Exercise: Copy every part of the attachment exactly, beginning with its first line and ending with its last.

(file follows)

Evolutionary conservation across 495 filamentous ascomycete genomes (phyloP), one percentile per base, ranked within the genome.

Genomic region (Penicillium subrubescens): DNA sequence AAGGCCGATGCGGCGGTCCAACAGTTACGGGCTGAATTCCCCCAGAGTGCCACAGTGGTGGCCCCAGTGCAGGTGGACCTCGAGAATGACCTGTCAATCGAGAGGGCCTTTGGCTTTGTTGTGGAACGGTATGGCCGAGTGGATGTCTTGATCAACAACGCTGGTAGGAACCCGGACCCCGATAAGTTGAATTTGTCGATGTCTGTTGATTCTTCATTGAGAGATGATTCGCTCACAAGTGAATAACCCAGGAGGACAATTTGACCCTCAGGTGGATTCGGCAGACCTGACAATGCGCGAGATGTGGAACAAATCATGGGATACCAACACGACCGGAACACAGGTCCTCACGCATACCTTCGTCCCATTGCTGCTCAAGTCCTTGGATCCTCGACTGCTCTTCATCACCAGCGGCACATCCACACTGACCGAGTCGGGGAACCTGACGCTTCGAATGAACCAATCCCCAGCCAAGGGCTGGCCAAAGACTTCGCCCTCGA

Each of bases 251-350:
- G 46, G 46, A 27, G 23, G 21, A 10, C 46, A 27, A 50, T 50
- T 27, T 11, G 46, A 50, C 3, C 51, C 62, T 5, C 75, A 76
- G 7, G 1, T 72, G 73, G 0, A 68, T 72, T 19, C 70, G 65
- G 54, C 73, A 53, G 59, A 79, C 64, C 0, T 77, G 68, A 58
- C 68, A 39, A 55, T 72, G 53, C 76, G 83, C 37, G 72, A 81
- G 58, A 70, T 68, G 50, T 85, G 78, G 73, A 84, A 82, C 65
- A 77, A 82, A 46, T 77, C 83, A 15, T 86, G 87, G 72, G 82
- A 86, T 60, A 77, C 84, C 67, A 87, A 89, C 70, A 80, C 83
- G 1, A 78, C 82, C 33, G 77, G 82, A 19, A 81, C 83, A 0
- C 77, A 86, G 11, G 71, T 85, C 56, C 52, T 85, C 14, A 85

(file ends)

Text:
Evolutionary conservation across 495 filamentous ascomycete genomes (phyloP), one percentile per base, ranked within the genome.

Genomic region (Penicillium subrubescens): DNA sequence AAGGCCGATGCGGCGGTCCAACAGTTACGGGCTGAATTCCCCCAGAGTGCCACAGTGGTGGCCCCAGTGCAGGTGGACCTCGAGAATGACCTGTCAATCGAGAGGGCCTTTGGCTTTGTTGTGGAACGGTATGGCCGAGTGGATGTCTTGATCAACAACGCTGGTAGGAACCCGGACCCCGATAAGTTGAATTTGTCGATGTCTGTTGATTCTTCATTGAGAGATGATTCGCTCACAAGTGAATAACCCAGGAGGACAATTTGACCCTCAGGTGGATTCGGCAGACCTGACAATGCGCGAGATGTGGAACAAATCATGGGATACCAACACGACCGGAACACAGGTCCTCACGCATACCTTCGTCCCATTGCTGCTCAAGTCCTTGGATCCTCGACTGCTCTTCATCACCAGCGGCACATCCACACTGACCGAGTCGGGGAACCTGACGCTTCGAATGAACCAATCCCCAGCCAAGGGCTGGCCAAAGACTTCGCCCTCGA

Each of bases 251-350:
- G 46, G 46, A 27, G 23, G 21, A 10, C 46, A 27, A 50, T 50
- T 27, T 11, G 46, A 50, C 3, C 51, C 62, T 5, C 75, A 76
- G 7, G 1, T 72, G 73, G 0, A 68, T 72, T 19, C 70, G 65
- G 54, C 73, A 53, G 59, A 79, C 64, C 0, T 77, G 68, A 58
- C 68, A 39, A 55, T 72, G 53, C 76, G 83, C 37, G 72, A 81
- G 58, A 70, T 68, G 50, T 85, G 78, G 73, A 84, A 82, C 65
- A 77, A 82, A 46, T 77, C 83, A 15, T 86, G 87, G 72, G 82
- A 86, T 60, A 77, C 84, C 67, A 87, A 89, C 70, A 80, C 83
- G 1, A 78, C 82, C 33, G 77, G 82, A 19, A 81, C 83, A 0
- C 77, A 86, G 11, G 71, T 85, C 56, C 52, T 85, C 14, A 85